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Decorating Styles

Country Decorating Style

Country decor frequently features warm checks and stripes and wicker or other curved furniture.

The search for country things -- painted and unpainted furniture, quilts, baskets, folk art -- began in the '20s and '30s when a few savvy collectors realized their merit.

By the late '70s, there was a full-blown craze for ladder-back chairs and other items associated with the country look.


All of America had been introduced to the enduring beauty of handmade rag rugs and quilts. It was the beginning of a welcome, livable approach to decorating, and it helped fan a new enthusiasm for antique-hunting, flea markets, and tag sales that is still evident today.

Well-known decorators like Sister Parrish had incorporated country pieces into their designs for years, but now everyone was on the bandwagon.

Versatile treasures like tilt-top tables and Windsor chairs were suddenly in vogue in upscale Manhattan apartments.

In the years that have passed, country elements have grown no less popular. A more sophisticated and refined approach now exists, but the appreciation for handmade, well-crafted furniture and accessories has continued and broadened with each generation.

Visited over the years by countless influences and assimilating design contributions from around the world, "country" has evolved into an umbrella term encompassing American, English, and French styles as well as those detailed below.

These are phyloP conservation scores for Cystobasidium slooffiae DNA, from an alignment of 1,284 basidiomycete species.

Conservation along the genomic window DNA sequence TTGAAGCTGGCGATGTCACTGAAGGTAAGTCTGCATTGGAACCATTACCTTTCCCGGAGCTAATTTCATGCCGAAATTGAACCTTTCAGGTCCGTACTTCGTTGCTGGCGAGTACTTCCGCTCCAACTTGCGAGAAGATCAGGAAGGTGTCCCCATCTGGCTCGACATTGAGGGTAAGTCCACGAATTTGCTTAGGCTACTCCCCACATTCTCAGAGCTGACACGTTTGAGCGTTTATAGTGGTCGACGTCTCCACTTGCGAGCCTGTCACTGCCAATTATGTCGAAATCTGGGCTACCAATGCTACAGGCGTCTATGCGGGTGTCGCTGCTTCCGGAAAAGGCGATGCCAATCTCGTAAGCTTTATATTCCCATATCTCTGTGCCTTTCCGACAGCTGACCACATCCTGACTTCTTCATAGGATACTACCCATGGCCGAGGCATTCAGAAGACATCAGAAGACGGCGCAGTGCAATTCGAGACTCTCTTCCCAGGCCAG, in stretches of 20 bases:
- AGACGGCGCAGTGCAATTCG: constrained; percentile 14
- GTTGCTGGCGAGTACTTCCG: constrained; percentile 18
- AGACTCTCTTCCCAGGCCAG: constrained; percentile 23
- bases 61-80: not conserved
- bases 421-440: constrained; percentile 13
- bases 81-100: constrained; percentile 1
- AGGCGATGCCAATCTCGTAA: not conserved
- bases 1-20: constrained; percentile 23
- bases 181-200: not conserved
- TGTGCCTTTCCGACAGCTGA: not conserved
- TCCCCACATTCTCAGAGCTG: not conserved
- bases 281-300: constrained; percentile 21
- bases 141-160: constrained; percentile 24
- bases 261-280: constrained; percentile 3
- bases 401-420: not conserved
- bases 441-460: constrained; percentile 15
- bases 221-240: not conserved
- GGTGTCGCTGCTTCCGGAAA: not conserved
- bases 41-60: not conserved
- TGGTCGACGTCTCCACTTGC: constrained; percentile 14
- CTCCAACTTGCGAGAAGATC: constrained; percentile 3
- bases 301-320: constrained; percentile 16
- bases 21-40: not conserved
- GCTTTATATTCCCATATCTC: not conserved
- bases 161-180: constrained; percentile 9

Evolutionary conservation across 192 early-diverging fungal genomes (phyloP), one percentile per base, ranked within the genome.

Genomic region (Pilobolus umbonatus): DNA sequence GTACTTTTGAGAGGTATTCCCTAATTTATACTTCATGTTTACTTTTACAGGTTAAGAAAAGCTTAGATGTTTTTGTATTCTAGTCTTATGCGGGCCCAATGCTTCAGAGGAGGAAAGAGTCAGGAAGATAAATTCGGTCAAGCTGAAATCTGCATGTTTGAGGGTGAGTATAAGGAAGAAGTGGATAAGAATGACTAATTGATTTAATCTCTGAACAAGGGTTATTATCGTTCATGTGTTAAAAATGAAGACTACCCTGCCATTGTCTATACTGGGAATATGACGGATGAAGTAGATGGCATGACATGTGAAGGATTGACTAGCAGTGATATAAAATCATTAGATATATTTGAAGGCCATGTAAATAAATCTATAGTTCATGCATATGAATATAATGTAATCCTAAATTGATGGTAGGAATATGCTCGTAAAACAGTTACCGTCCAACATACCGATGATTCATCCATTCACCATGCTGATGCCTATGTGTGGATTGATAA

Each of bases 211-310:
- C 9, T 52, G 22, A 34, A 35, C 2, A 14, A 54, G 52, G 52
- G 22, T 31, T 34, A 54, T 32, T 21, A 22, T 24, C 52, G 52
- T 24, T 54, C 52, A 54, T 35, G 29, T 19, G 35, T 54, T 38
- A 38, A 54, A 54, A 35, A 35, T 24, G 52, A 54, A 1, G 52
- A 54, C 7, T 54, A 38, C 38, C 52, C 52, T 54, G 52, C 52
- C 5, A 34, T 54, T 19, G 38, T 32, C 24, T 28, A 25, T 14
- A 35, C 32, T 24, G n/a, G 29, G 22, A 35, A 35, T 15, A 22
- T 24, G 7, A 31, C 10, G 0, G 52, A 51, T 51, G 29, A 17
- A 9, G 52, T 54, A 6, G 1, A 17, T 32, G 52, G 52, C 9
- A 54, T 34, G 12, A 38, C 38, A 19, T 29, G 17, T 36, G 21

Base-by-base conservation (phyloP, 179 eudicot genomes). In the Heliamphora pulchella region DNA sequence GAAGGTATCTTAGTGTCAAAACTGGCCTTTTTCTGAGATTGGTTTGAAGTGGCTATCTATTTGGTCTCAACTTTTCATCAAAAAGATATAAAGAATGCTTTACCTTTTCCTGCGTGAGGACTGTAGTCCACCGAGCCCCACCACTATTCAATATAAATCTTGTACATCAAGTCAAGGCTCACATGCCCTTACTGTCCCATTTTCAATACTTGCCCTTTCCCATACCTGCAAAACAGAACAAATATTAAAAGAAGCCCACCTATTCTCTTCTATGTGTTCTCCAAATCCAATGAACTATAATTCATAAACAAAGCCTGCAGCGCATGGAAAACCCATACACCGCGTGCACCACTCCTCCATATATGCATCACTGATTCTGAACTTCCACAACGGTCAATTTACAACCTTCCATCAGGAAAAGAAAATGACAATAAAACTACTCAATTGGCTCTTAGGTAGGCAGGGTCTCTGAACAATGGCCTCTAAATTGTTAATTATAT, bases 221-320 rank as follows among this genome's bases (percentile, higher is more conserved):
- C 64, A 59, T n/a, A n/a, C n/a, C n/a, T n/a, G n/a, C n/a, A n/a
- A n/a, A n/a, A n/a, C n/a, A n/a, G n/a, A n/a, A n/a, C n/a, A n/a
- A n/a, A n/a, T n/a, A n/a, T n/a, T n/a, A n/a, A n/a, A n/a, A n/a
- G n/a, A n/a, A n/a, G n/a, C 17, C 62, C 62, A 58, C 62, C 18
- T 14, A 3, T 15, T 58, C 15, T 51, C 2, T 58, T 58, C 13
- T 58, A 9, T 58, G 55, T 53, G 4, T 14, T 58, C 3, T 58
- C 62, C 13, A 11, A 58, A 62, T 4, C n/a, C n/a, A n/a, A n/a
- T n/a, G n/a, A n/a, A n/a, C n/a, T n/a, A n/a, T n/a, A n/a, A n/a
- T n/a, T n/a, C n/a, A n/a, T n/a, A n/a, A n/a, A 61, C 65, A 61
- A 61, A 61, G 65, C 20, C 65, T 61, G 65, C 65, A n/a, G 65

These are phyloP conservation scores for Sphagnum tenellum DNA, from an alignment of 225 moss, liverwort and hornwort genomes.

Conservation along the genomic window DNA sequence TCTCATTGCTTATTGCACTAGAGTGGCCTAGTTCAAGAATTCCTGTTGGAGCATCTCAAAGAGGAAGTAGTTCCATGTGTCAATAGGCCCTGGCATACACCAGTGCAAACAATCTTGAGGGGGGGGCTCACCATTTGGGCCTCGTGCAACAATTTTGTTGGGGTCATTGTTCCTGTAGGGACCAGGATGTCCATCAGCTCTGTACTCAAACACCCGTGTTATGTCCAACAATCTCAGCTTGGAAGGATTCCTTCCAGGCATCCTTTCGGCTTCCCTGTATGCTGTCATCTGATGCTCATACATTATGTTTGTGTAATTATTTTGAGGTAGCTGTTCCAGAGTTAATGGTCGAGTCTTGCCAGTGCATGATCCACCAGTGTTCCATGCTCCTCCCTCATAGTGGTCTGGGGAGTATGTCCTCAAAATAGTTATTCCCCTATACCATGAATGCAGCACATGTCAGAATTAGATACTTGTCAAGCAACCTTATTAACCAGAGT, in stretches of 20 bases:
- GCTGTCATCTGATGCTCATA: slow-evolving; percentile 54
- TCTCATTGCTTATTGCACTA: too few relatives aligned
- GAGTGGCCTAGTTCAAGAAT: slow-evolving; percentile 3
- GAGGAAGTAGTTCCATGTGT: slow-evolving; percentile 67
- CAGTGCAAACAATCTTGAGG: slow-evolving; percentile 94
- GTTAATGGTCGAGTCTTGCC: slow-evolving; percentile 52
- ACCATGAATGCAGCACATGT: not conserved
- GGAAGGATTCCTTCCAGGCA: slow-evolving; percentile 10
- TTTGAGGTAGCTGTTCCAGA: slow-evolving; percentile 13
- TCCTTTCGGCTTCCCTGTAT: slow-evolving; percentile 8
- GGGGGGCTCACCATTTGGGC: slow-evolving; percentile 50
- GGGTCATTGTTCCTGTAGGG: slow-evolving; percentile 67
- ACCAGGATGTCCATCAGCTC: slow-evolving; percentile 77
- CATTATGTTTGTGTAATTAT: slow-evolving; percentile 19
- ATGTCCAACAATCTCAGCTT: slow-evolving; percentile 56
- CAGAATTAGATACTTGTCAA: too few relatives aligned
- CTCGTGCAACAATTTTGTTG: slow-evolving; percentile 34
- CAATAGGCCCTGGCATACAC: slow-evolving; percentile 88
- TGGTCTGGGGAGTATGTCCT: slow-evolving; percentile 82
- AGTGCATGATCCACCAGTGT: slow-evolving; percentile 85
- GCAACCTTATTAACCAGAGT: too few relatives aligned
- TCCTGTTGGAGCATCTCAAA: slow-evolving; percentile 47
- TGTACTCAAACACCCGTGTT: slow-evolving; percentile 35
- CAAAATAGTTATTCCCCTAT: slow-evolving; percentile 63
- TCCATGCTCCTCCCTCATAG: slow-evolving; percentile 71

Even rustic Adirondack chairs, the colorful Native American blankets and rugs of the Southwest, garden furniture from across the At­lantic, and early 19th-century porcelain china have found a place in country style.

Components differ according to a variety of factors like personal taste and region, but every country room, whether trim­med down in a more contemporary mode or rich with layers lovingly collected over time, exudes a comfortable, relaxed spirit and so can yours.

Apple-Pie American

The simple, unpretentious look of American country is easily adaptable. Create warm, cozy rooms as the early settlers did, or like a flag unfurling, aim for open, more modern country spaces. What can be the starting point? Colors like our Founders knew -- cheery barn-red, yellow, dark green, gray, buttermilk, rust, and straw -- or marriages of neutral walls with trim done up in heady colors such as blue and wine-red. For a contemporary country look, especially in a small space, paint your room's walls, trim, and ceiling cream or soft white.

This kitchen mixes typical country style with modern-looking appliances.